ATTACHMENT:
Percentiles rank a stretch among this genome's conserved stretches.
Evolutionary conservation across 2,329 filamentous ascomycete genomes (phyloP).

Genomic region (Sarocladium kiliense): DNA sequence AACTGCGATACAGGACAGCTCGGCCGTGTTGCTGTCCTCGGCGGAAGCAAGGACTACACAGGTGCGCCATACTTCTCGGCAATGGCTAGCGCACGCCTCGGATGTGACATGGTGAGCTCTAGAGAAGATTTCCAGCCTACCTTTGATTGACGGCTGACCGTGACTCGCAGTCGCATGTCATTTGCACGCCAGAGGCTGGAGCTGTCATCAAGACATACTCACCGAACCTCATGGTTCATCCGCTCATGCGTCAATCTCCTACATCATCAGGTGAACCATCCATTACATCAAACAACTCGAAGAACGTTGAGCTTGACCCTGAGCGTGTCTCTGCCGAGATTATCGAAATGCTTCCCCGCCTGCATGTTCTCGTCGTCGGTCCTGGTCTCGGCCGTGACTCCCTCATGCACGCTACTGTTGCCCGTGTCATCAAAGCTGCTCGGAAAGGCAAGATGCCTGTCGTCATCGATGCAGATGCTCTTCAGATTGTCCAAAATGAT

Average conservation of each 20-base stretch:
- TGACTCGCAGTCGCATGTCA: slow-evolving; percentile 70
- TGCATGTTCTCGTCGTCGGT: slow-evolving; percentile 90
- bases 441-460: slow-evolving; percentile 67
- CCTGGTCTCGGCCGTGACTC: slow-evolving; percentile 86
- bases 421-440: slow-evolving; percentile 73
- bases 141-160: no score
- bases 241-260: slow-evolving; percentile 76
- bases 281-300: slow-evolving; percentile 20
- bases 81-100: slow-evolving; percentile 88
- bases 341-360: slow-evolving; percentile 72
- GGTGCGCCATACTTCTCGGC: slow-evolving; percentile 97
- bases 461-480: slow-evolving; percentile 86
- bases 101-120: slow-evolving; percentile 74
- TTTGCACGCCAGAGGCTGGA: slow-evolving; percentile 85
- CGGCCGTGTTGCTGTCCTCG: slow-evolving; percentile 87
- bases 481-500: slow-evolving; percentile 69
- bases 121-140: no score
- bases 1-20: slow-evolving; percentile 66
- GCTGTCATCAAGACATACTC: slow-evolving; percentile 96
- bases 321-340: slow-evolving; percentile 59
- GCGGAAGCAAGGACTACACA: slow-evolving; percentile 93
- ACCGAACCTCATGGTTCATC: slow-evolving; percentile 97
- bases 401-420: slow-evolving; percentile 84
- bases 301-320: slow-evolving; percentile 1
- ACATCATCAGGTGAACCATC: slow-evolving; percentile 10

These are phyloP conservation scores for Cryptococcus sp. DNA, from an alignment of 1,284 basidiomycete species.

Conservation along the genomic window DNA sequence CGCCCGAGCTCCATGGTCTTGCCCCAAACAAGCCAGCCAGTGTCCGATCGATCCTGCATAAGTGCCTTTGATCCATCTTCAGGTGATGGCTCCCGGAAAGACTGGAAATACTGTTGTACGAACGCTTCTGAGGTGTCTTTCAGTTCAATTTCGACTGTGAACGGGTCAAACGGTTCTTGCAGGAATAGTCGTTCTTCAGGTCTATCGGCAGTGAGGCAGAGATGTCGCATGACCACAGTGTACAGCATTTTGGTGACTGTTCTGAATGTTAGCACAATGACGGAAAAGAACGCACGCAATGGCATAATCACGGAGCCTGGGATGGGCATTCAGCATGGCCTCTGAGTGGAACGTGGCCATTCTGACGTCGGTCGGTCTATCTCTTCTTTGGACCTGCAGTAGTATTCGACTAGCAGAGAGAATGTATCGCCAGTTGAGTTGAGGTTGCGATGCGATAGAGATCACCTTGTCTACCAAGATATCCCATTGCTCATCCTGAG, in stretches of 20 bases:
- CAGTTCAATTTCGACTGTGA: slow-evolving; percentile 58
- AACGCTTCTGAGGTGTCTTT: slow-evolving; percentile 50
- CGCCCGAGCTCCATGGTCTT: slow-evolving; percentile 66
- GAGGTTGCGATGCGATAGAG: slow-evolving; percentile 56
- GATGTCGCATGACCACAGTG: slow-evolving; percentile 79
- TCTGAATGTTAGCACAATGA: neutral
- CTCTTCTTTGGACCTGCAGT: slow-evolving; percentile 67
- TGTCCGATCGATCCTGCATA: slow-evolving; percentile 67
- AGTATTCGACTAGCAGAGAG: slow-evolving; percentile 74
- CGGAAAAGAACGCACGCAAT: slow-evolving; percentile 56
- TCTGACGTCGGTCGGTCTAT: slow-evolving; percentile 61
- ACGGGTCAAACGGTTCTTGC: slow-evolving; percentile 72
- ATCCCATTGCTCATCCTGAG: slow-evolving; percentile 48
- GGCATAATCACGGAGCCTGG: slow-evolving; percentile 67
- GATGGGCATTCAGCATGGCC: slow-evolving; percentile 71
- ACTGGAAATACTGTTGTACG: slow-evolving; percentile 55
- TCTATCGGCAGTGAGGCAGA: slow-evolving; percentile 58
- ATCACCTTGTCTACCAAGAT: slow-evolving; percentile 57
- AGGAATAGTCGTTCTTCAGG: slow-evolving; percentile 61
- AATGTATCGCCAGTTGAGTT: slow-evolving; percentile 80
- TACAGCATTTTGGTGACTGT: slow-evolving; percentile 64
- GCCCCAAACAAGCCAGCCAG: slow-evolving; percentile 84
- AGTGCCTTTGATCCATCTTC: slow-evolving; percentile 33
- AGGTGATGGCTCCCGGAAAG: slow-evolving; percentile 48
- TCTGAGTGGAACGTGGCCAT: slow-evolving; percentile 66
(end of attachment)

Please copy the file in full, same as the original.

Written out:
Percentiles rank a stretch among this genome's conserved stretches.
Evolutionary conservation across 2,329 filamentous ascomycete genomes (phyloP).

Genomic region (Sarocladium kiliense): DNA sequence AACTGCGATACAGGACAGCTCGGCCGTGTTGCTGTCCTCGGCGGAAGCAAGGACTACACAGGTGCGCCATACTTCTCGGCAATGGCTAGCGCACGCCTCGGATGTGACATGGTGAGCTCTAGAGAAGATTTCCAGCCTACCTTTGATTGACGGCTGACCGTGACTCGCAGTCGCATGTCATTTGCACGCCAGAGGCTGGAGCTGTCATCAAGACATACTCACCGAACCTCATGGTTCATCCGCTCATGCGTCAATCTCCTACATCATCAGGTGAACCATCCATTACATCAAACAACTCGAAGAACGTTGAGCTTGACCCTGAGCGTGTCTCTGCCGAGATTATCGAAATGCTTCCCCGCCTGCATGTTCTCGTCGTCGGTCCTGGTCTCGGCCGTGACTCCCTCATGCACGCTACTGTTGCCCGTGTCATCAAAGCTGCTCGGAAAGGCAAGATGCCTGTCGTCATCGATGCAGATGCTCTTCAGATTGTCCAAAATGAT

Average conservation of each 20-base stretch:
- TGACTCGCAGTCGCATGTCA: slow-evolving; percentile 70
- TGCATGTTCTCGTCGTCGGT: slow-evolving; percentile 90
- bases 441-460: slow-evolving; percentile 67
- CCTGGTCTCGGCCGTGACTC: slow-evolving; percentile 86
- bases 421-440: slow-evolving; percentile 73
- bases 141-160: no score
- bases 241-260: slow-evolving; percentile 76
- bases 281-300: slow-evolving; percentile 20
- bases 81-100: slow-evolving; percentile 88
- bases 341-360: slow-evolving; percentile 72
- GGTGCGCCATACTTCTCGGC: slow-evolving; percentile 97
- bases 461-480: slow-evolving; percentile 86
- bases 101-120: slow-evolving; percentile 74
- TTTGCACGCCAGAGGCTGGA: slow-evolving; percentile 85
- CGGCCGTGTTGCTGTCCTCG: slow-evolving; percentile 87
- bases 481-500: slow-evolving; percentile 69
- bases 121-140: no score
- bases 1-20: slow-evolving; percentile 66
- GCTGTCATCAAGACATACTC: slow-evolving; percentile 96
- bases 321-340: slow-evolving; percentile 59
- GCGGAAGCAAGGACTACACA: slow-evolving; percentile 93
- ACCGAACCTCATGGTTCATC: slow-evolving; percentile 97
- bases 401-420: slow-evolving; percentile 84
- bases 301-320: slow-evolving; percentile 1
- ACATCATCAGGTGAACCATC: slow-evolving; percentile 10

These are phyloP conservation scores for Cryptococcus sp. DNA, from an alignment of 1,284 basidiomycete species.

Conservation along the genomic window DNA sequence CGCCCGAGCTCCATGGTCTTGCCCCAAACAAGCCAGCCAGTGTCCGATCGATCCTGCATAAGTGCCTTTGATCCATCTTCAGGTGATGGCTCCCGGAAAGACTGGAAATACTGTTGTACGAACGCTTCTGAGGTGTCTTTCAGTTCAATTTCGACTGTGAACGGGTCAAACGGTTCTTGCAGGAATAGTCGTTCTTCAGGTCTATCGGCAGTGAGGCAGAGATGTCGCATGACCACAGTGTACAGCATTTTGGTGACTGTTCTGAATGTTAGCACAATGACGGAAAAGAACGCACGCAATGGCATAATCACGGAGCCTGGGATGGGCATTCAGCATGGCCTCTGAGTGGAACGTGGCCATTCTGACGTCGGTCGGTCTATCTCTTCTTTGGACCTGCAGTAGTATTCGACTAGCAGAGAGAATGTATCGCCAGTTGAGTTGAGGTTGCGATGCGATAGAGATCACCTTGTCTACCAAGATATCCCATTGCTCATCCTGAG, in stretches of 20 bases:
- CAGTTCAATTTCGACTGTGA: slow-evolving; percentile 58
- AACGCTTCTGAGGTGTCTTT: slow-evolving; percentile 50
- CGCCCGAGCTCCATGGTCTT: slow-evolving; percentile 66
- GAGGTTGCGATGCGATAGAG: slow-evolving; percentile 56
- GATGTCGCATGACCACAGTG: slow-evolving; percentile 79
- TCTGAATGTTAGCACAATGA: neutral
- CTCTTCTTTGGACCTGCAGT: slow-evolving; percentile 67
- TGTCCGATCGATCCTGCATA: slow-evolving; percentile 67
- AGTATTCGACTAGCAGAGAG: slow-evolving; percentile 74
- CGGAAAAGAACGCACGCAAT: slow-evolving; percentile 56
- TCTGACGTCGGTCGGTCTAT: slow-evolving; percentile 61
- ACGGGTCAAACGGTTCTTGC: slow-evolving; percentile 72
- ATCCCATTGCTCATCCTGAG: slow-evolving; percentile 48
- GGCATAATCACGGAGCCTGG: slow-evolving; percentile 67
- GATGGGCATTCAGCATGGCC: slow-evolving; percentile 71
- ACTGGAAATACTGTTGTACG: slow-evolving; percentile 55
- TCTATCGGCAGTGAGGCAGA: slow-evolving; percentile 58
- ATCACCTTGTCTACCAAGAT: slow-evolving; percentile 57
- AGGAATAGTCGTTCTTCAGG: slow-evolving; percentile 61
- AATGTATCGCCAGTTGAGTT: slow-evolving; percentile 80
- TACAGCATTTTGGTGACTGT: slow-evolving; percentile 64
- GCCCCAAACAAGCCAGCCAG: slow-evolving; percentile 84
- AGTGCCTTTGATCCATCTTC: slow-evolving; percentile 33
- AGGTGATGGCTCCCGGAAAG: slow-evolving; percentile 48
- TCTGAGTGGAACGTGGCCAT: slow-evolving; percentile 66